After figuring out the proper way of insertion and rotation I was good to go. On the first day I lounged around at home – I wasn’t about to go test this in the wilderness of the city. It went surprisingly well. I couldn’t feel it and I wasn’t bothered by it one bit. I removed it after the first few hours and I was quite surprised to see how little blood there actually was. I washed the cup and used it once again for bed. Removing the cup can be a little uncomfortable while you figure out the best system for you. Once removed, you simply pour out the blood and clean the cup with the cleanser before reinserting. After using it for one day, removing, and then one night, there was not a single leak. I was sold.

In it went again for day two. I had an insane day that kept me away from home longer than I expected. Thankfully you’re covered for 10-12 hours. I went for 14 hours that day. I am not proud of it, but I hadn’t devised an out-of-home solution yet. I came home expecting a bucket-and-a-half full. To my surprise, it wasn’t even up to the first little stripe. It's nothing!! Honestly tampons and pads are useless. YO WE’VE BEEN WASTING OUR TIME AND MONEY!!

After finally being out and about with it, I realized I couldn’t stand the little stem. I was super aware of it and it made me much more conscious of the fact that I had this little cup chilling in my v. It’s not necessarily recommended to chop it, but I read here and there on the interwebs that people had so I gave it the hack. It was glorious. Stemless, I have gone through entire days, gym sessions, runs, nights, etc without even the smallest reminder of the cup or even being on my period. Of course, there are slight moments of discomfort here and there, but absolutely minimal compared to pads and tampons.

The one real point of discomfort for me was the idea of dealing with it out of my house. My main concern was that the hand involved in removing/inserting might have me looking like I just murdered someone in a public washroom. It’s not pretty. Of course, neither is the cup. I wasn’t psychologically prepared to face a stranger while nonchalantly walking out my stall with bloody digits and a bloody cup in hand. It’s just not the way to make friends, you know? And I know so much of what we think and say regarding periods, including finding them nasty or shameful, is a ton and a half of information we’ve been fed and the stigma around it, and I’m not going to necessarily get into it right now, even though it sucks. Point is, regardless, I wouldn’t want to face this situation in a public place.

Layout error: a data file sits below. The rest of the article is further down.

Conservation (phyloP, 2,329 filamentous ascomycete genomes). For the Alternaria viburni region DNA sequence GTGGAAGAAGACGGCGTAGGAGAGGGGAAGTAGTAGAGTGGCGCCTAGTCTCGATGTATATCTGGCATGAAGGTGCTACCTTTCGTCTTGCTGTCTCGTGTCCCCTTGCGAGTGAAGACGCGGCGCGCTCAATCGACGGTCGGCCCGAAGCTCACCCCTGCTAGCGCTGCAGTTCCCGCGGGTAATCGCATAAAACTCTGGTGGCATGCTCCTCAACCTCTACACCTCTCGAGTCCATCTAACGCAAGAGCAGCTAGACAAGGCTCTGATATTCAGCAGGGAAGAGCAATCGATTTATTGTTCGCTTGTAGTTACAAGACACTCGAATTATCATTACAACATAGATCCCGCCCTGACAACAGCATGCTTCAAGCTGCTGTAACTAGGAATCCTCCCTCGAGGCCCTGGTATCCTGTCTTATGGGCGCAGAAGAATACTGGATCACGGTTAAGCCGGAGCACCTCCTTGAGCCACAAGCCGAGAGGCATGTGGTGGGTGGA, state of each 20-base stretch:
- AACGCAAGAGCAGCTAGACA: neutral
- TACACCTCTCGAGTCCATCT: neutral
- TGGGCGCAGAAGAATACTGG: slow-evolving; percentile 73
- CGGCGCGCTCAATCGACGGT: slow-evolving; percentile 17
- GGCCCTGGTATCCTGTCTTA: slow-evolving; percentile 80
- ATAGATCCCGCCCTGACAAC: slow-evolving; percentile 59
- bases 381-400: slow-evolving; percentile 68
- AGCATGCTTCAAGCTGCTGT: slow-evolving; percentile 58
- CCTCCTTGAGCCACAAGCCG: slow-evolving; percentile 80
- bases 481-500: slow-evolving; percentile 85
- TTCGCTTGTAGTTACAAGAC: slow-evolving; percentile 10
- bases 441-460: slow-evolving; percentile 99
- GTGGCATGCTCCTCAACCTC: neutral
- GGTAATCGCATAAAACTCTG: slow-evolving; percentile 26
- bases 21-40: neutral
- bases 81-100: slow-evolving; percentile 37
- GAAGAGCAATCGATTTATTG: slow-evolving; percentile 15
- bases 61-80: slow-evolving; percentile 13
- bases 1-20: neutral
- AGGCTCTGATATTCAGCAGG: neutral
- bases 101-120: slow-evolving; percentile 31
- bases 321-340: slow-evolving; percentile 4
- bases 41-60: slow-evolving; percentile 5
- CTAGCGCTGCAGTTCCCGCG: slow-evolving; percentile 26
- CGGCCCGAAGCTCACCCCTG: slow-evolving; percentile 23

This, as I read more, had several solid solutions. First of all, carrying a little pack of wipes. You can use this to clean the cup and your hands and reinsert if you must. If you must. I wouldn’t recommend this be your go to option as I’m sure the cleanser exists for a reason. Keep in mind again it can hold up to 12 hours so it’s kind of unlikely you won’t be able to find a private bathroom by then. I’ve also packed a little bit of their cleanser into a tiny salad dressing container thingy. It’s lasted me forever (as I've only had to use it on very specific times) and it helps in case I do have to remove and wash to reinsert while being away from home. The bottle of cleanser is too big, so you wouldn’t want to carry that around. The cleanser itself will likely last about 2 years.

After nine months of usage, I couldn’t recommend this little silicone bud enough. I love it and trust it. I’ve learned to manipulate it quickly and easily, it’s painless, it seems like a pretty healthy solution, and it doesn’t destroy the planet. On top of that, one of the things I’ve enjoyed the most about my DivaCupscapade has truly been getting to know my body and my period better. Before, if anyone would've asked me to guess how much actual bleeding there was during my period I would've been seriously off. I believed I was bleeding so much more than I actually do because of the way I sanitary products last, but I guess pads and tampons aren’t as resistant as I thought they were. Which means we purchase a whole ton of them, in addition to the fact that they’re expensive AF, and are bringing the Earth’s demise just a little step closer. Silicone menstrual cups can have a lifespan of up to ten years. So that’s a decade worth for about $45. So yeah, maybe give the cup a shot, tis great.

#divacup #period #thedivacup #menstrualcup #menstruation #personalcups #siliconecup